or if your "small portfolio" permits (what is small? :)), the Significant Investor visa which is virtually "no questions asked".

The other option we read about is the Retirement visa, if you can show retirement income of AUD75K a year.

Also heard about the folks who do the 'visa runs' to Bali or Singapore every three months, though I wonder if this is really possible, practical or sustainable. (!!!)

Perhaps it is easier to retire yourself in Malaysia by obtaining their 'My Second Home' PR visa (show income of just USD 2000(?) a month), and making the frequent runs to Perth or the other cities for your kicks, stringing together AirBnB stays?  Air Asia flights are cheap, and Oz's harsh weather and high costs could be weary.  Professionally, I have a hunch you could easier find conservation work in Malaysia as more owners look to conserve heritage structures and upgrading them for use - restaurants, shops, offices.

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I have seen businesses for sale for only 100k AUD that say business migration is possible. Not sure about the details as we already have a visa. But could be worth looking into. There are quite a few business brokers dealing with migration purposes. The businesses aren't the best (at least they didn't fit my criteria), but you would be basically buying a visa.

 

If you have enough cash for a decent investment (at least 300k to 400k aud) you actually have some decent businesses with cashflow)

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My understanding of the 'hoops' of the Business/Investor visa is DIBP is actually looking at the whole picture, so you must have been involved in owning and running your own business for some time, achieving a certain turnover level, or have managed some investment portfolio professionally to establish your case.  I.e. they are looking for some track record, so if you are a business person all along I suppose that is great.  But if you have been employees all the time like we have, and want to buy a business or get into it for the purpose of a visa, I feel myself standing on very shaky ground and having our application thrown out.  Wish I had AUD 5m to spare!  (Significant Investor Visa)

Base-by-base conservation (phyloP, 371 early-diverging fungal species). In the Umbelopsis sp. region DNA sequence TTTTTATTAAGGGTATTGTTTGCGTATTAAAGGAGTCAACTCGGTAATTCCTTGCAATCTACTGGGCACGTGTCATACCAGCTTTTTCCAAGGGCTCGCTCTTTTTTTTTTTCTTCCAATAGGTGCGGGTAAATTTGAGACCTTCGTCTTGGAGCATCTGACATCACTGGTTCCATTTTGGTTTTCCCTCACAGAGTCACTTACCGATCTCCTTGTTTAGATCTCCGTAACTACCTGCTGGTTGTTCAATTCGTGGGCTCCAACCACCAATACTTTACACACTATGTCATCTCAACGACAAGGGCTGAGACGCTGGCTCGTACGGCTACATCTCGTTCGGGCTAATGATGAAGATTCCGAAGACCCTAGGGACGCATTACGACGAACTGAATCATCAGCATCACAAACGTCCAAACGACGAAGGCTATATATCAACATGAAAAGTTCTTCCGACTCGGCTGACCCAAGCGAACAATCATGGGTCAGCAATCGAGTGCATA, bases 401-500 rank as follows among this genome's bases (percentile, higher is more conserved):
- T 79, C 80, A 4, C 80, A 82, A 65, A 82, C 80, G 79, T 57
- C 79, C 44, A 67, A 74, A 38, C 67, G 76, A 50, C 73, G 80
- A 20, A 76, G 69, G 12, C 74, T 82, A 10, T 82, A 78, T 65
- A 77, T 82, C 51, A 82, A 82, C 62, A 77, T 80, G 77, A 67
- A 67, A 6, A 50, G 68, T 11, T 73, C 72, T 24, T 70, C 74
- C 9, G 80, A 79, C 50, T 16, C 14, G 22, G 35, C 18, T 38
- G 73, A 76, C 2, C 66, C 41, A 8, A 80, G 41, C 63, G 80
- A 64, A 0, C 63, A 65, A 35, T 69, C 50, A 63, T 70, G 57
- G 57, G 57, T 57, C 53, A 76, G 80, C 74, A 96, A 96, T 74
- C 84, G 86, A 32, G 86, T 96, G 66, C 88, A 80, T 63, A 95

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Many thanks for your replies.  Its all really helpful. I know we're pushing it - and not just in terms of age.   If we are able to emigrate, we would have AUD 400k to invest in a business or set up our own.  I have always been self employed / owned my own limited company as I really didn't think I was that employable (the Navy only employed me for 5 years!)   In any case, my skills in conservation and construction have allowed me to successfully run my own ship.  Similarly we would have AUD 75k income per annum from our portfolio in the UK which we would retain, in the safe hands of our daughters (!)  The sale of our house would provide additional income.  It is, essentially a retirement / lifestyle change but with our feet still firmly in a business.

Sadly my wife underwent emergency major surgery last month which has put a halt to our plans for now but she's recovering well and we may take up the reins later in the year.  However, from a medical point of view, we may not be very welcome any more ..... 

Once again, many thanks for your comments.